Asphalt Academic – Kevin D. Hall

Posted 10/15/2014

We talk with leading educators in the field of asphalt technology in an effort to tune in to academia on important industry issues.


Kevin D. Hall is a Professor, Department Head and 21st Century Leadership Chair in Civil Engineering at the University of Arkansas and Executive Director of the Mack-Blackwell Rural Transportation Center.

What drew you to civil engineering, and in particular, transportation?

I love civil engineering for its relevance and immediate impact to change people’s lives for the better. My interest in transportation probably started with Tonka trucks! It solidified, however, with two summer internships with the Arkansas Highway and Transportation Department. I was drawn to the combination of design and construction offered by pavement engineering.

What existing technologies are available to improve pavement performance?

Many folks (and I am one of them) believe that a large percentage of “problems” like issues that lead to premature distress and failure, that we see on today’s roadways are not due to a lack of technology and/or understanding. Rather, they result from a failure to accomplish what we already know how to do. In our search for the next great technology, we must never brush off good, fundamental design concepts and construction practices. Thus, virtually all of our available technologies can be used to construct a very successful pavement system – if we simply ensure that every step is performed properly.

Are there new technologies or strategies to help designers with Mechanistic-Empirical Pavement Design Guide (MEPDG) implementation and use?

This is certainly a fast-moving area; it seems that every day some researcher and/or DOT announces another new nuance. In my opinion the best strategy for implementation and use is to truly THINK about the pavement you are designing. In many cases we have become a bit complacent with existing systems, regarding our ability to supply known or historic inputs to a computer program and get the design out, which requires very little thought. The tools offered by the MEPDG (particularly in characterizing new and better materials) gives us an opportunity to actually DESIGN the pavement and its constituent materials, understanding how we can tailor materials to a specific application, within a given pavement structure.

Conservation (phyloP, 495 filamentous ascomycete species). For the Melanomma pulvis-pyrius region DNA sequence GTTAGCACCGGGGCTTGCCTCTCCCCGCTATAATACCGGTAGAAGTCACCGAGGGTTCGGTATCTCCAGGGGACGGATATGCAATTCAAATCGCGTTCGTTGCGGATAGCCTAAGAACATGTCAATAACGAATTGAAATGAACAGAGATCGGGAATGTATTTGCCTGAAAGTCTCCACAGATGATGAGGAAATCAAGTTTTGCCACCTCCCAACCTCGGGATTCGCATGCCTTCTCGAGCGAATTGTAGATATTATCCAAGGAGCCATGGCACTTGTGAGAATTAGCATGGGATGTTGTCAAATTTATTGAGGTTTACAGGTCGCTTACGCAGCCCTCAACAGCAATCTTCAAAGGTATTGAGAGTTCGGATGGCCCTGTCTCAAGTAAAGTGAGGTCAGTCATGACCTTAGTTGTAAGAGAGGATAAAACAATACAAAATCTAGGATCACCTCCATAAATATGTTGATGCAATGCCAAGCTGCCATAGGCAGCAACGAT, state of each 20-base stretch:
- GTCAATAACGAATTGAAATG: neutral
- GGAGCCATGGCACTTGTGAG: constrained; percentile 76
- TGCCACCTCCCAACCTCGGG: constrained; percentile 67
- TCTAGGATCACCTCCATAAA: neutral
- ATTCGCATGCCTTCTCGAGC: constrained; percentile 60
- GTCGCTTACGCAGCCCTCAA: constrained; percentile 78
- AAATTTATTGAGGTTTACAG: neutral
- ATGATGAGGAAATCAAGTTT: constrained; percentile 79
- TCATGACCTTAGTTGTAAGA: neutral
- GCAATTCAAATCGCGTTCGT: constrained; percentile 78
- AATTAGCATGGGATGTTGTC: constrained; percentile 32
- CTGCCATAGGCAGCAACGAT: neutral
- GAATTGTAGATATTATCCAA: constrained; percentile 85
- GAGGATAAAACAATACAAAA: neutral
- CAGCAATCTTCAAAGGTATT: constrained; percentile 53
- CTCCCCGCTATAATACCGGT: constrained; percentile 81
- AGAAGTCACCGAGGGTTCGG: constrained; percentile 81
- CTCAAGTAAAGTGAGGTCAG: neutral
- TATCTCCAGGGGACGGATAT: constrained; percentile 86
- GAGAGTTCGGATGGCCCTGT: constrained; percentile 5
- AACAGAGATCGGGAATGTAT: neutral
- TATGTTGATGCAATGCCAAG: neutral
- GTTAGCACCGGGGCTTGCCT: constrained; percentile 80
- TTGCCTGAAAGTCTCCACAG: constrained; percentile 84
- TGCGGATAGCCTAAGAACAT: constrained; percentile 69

Are there new developments in asphalt pavement testing that excite you?

We live in the era of rehabilitation. While there are “new” pavements being built, the bulk of our efforts are related to rehabilitating existing roadways. Complicating this issue is the fact that many folks who designed and built a large percentage of our roadways are at-or-near retirement – taking with them tremendous experience and institutional knowledge. Thus, a crucial aspect of our job is now data. We must do a better job of collecting and analyzing design, materials, construction and performance data. The advances in automated data collection, at all stages of a given project, are very exciting. Real-time monitoring of processes and quality-related measures, coupled with near-real-time performance measures, provides us a significant opportunity to improve on creating long-life pavement systems.

Where should today’s engineering students focus their research in the asphalt field?

Three immediate areas spring to mind: (1) better performance models and transfer functions for mechanistic-empirical design – particularly related to rehabilitation; (2) furthering our understanding of the mechanisms related to “how a mixture performs” with increased use of recycled materials of all types – perhaps down to the nano level; (3) continuing the push towards true “performance-based specifications” which are suitable for routine design and construction. As a global topic, we must continue to eliminate our traditional silos that have historically separated pavement design, materials, construction, maintenance, etc. – and view the entire enterprise as an interconnected system.